Right this moment, I am sitting in my home drinking my Starbucks and watching Murder shows on TV. It’s Monday morning of a holiday weekend and my son is still at his dads. I got up and went to the store early, vacuumed the house and I’m getting ready to start my laundry. Boring, right?

I love my uneventful life. Today is a fresh canvas and I can do whatever I want with it! The best part is that I know when I go to bed tonight, I will remember every moment because I will be sober.

I am so close to my 1 year of sobriety, I can see it over the horizon. It’s an amazing feeling. If you had asked me a year ago about quitting, I would have laughed at you. Seriously. I would have thought you were crazy! Why would I quit – especially during a pandemic! I had moments when I thought about quitting – many of them. But I was very good at lying to myself. It is crazy when I think about June of 2020 vs July of 2020. What a difference!

Today, I live a very quiet, simple life. Boring to most, I would assume. I am very much a home body. I was that way before the pandemic, but now I have safely been in my home for a year, venturing out only when necessary. It’s hard for me to think about going out and doing things now that life is easing into a more normal state. Either way, I will continue to do what I feel comfortable with; staying home more, cuddling with my son, watching Law & Order repeats on TV. I sometimes I think I am wasting my sobriety by not getting out and taking on new adventures. But I realize, my sober life is the adventure. And I can’t expect everything about me to change just because I stopped drinking.

I’m really good at beating myself up. Honestly, if I could burn calories for it, I wouldn’t have a weight problem! Now that I’m sober, I feel like I should be doing so many things; in my mind, I am convinced I have no excuse for not going out and enjoying the sunshine, getting out more and being more willing to explore, take my son to do things. And I feel guilty for not doing more.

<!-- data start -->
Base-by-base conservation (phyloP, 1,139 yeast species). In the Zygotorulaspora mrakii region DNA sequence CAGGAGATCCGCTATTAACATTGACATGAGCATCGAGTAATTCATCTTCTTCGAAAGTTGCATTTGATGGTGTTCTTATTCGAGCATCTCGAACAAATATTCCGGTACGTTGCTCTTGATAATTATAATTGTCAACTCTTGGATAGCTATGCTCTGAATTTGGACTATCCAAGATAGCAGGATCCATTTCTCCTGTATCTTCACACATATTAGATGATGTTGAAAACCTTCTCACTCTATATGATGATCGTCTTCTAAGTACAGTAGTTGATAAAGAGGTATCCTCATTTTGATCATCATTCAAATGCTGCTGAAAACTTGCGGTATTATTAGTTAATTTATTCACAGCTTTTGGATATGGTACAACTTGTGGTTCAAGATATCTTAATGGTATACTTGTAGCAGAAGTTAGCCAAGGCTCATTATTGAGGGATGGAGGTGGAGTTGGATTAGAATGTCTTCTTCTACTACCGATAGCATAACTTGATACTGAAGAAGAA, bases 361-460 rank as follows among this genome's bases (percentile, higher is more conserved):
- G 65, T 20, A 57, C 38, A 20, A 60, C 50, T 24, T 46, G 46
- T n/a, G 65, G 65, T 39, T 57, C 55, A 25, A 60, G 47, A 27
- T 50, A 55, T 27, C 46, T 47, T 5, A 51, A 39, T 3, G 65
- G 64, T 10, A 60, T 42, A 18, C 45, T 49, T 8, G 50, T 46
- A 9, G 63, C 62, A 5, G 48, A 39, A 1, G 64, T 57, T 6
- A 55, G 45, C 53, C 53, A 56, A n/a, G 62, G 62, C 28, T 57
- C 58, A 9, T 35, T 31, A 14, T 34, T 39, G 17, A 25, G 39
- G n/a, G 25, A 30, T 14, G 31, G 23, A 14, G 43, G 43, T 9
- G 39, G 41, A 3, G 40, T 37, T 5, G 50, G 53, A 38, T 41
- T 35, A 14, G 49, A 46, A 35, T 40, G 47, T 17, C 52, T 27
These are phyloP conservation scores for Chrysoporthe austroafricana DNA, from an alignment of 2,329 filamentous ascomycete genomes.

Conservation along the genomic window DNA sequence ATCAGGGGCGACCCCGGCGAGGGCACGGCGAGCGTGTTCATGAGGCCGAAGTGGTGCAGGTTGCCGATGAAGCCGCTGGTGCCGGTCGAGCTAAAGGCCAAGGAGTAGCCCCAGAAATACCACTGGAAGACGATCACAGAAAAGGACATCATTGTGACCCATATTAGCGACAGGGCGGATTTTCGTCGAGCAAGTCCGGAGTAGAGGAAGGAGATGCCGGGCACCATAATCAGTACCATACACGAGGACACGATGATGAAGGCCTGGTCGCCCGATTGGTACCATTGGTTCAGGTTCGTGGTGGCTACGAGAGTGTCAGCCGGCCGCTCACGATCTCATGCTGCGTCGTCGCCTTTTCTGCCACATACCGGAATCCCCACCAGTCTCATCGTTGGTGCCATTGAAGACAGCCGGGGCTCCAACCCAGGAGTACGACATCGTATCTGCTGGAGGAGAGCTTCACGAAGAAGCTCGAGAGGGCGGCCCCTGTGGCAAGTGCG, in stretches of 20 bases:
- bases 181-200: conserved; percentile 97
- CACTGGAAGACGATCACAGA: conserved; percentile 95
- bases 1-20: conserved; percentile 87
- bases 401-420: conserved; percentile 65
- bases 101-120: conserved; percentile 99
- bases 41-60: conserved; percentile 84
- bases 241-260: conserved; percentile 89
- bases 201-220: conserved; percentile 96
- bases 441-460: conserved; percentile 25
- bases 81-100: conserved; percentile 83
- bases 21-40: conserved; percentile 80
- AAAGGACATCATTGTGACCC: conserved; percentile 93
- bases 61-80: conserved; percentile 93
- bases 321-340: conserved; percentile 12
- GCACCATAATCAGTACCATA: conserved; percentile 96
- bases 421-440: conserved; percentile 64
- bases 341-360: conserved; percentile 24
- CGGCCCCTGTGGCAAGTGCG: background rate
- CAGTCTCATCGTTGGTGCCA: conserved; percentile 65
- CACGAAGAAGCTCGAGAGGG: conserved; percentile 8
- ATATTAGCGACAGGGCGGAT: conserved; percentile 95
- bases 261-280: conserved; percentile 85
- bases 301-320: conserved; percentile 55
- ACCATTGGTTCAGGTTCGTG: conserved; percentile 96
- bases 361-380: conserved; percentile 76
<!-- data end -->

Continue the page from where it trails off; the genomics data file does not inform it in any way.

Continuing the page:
But, I realize, being sober doesn’t mean I am a different person than I was. Yes, I don’t drink anymore. That gives me so much more time everyday and night to do more things. I feel every feeling and watch moments flutter by with a clear head, but I am still the overweight, divorced, single mother of one that loves to sit and watch “Law and Order” repeats, write in my journal, scour Facebook for the latest news from distant friends, text with my sister, play solitaire on my computer and eat ice cream sandwiches as if the freezer was failing and I have to consume or throw them away.

I think part of me thought getting sober would change everything about me. Maybe that was a ‘hope’; I would become the person I think I’m supposed to be. But quitting drinking didn’t make me a different person – it made me more myself. I am no longer drowning out parts of myself with booze. I am living each day as me. The person I have been trying to escape for probably 35 of my 50 years. I’m not magically someone that loves spending time outside. I’m still not creative. I still hate mushrooms. I’m still terrified of spiders. I still have very thin, fine hair that won’t hold a curl. I am still overly sensitive and cry easily. To be honest, quitting drinking hasn’t changed any of my “issues” other than getting sober. And you know what, that’s fine. Because the drinking was overshadowing everything else.

Now that I don’t drink, I think about the other things I should change about myself. I need to get my weight in check. It’s no longer about how I look but how I feel. I want to be healthy and be able to move and do things with my son for many years to come. Many of the things I think I need to change are things I have convinced myself are ‘not ok’. For instance, I am not one that likes to sit outside in the sunshine. I would rather stay home than go out. I am not good at “playing”, which is hard when my son wants to play with me. I’m emotional, I love TV, and hate exercise. These are some of the things I’ve convinced myself are “bad” traits. Things I think I should change. But why?

Honestly, other than being overweight, none of these things are “bad”. Somehow I have convinced myself they aren’t the ‘right’ things. But I have learned something else since I quit drinking – it doesn’t matter. It really doesn’t matter if I sit in my house and watch tv or I take a hike. It won’t change who I am as a person. If something really bugs me, then I will find a way to change it. But the fact is, I am a kind, caring, big-hearted person. I know I am taking care of myself by getting sober and I am trying to be healthy. Mostly, I am learning how to love myself for who I am. And after years of numbing out with Alcohol and not even knowing who that person is – that’s a huge step and it’s enough for today.

Thanks for reading! ~ Ms. K

2 thoughts on “Today

  1. Ms. K Thanks for sharing these thoughts. Now that I am sober, I am listening in to the voices of women around me and they all seem to be repeating this mantra, “I need to change”. I am saddened by the dissatisfaction and self criticism that seems ingrained in us all. You inspire me to say that I am ok just where I am!


    1. It is an amazing thing that seems to be an underlying issue for all of us. In some ways, it makes sense. We drink to numb out and cover up the things we judge about ourselves. The good thing is, we are finally taking steps to accept who we are. Instead of covering it up, we take hold and make the changes as needed! Good luck to you Lynette! Sober is the new super power! Hold on with both hands!


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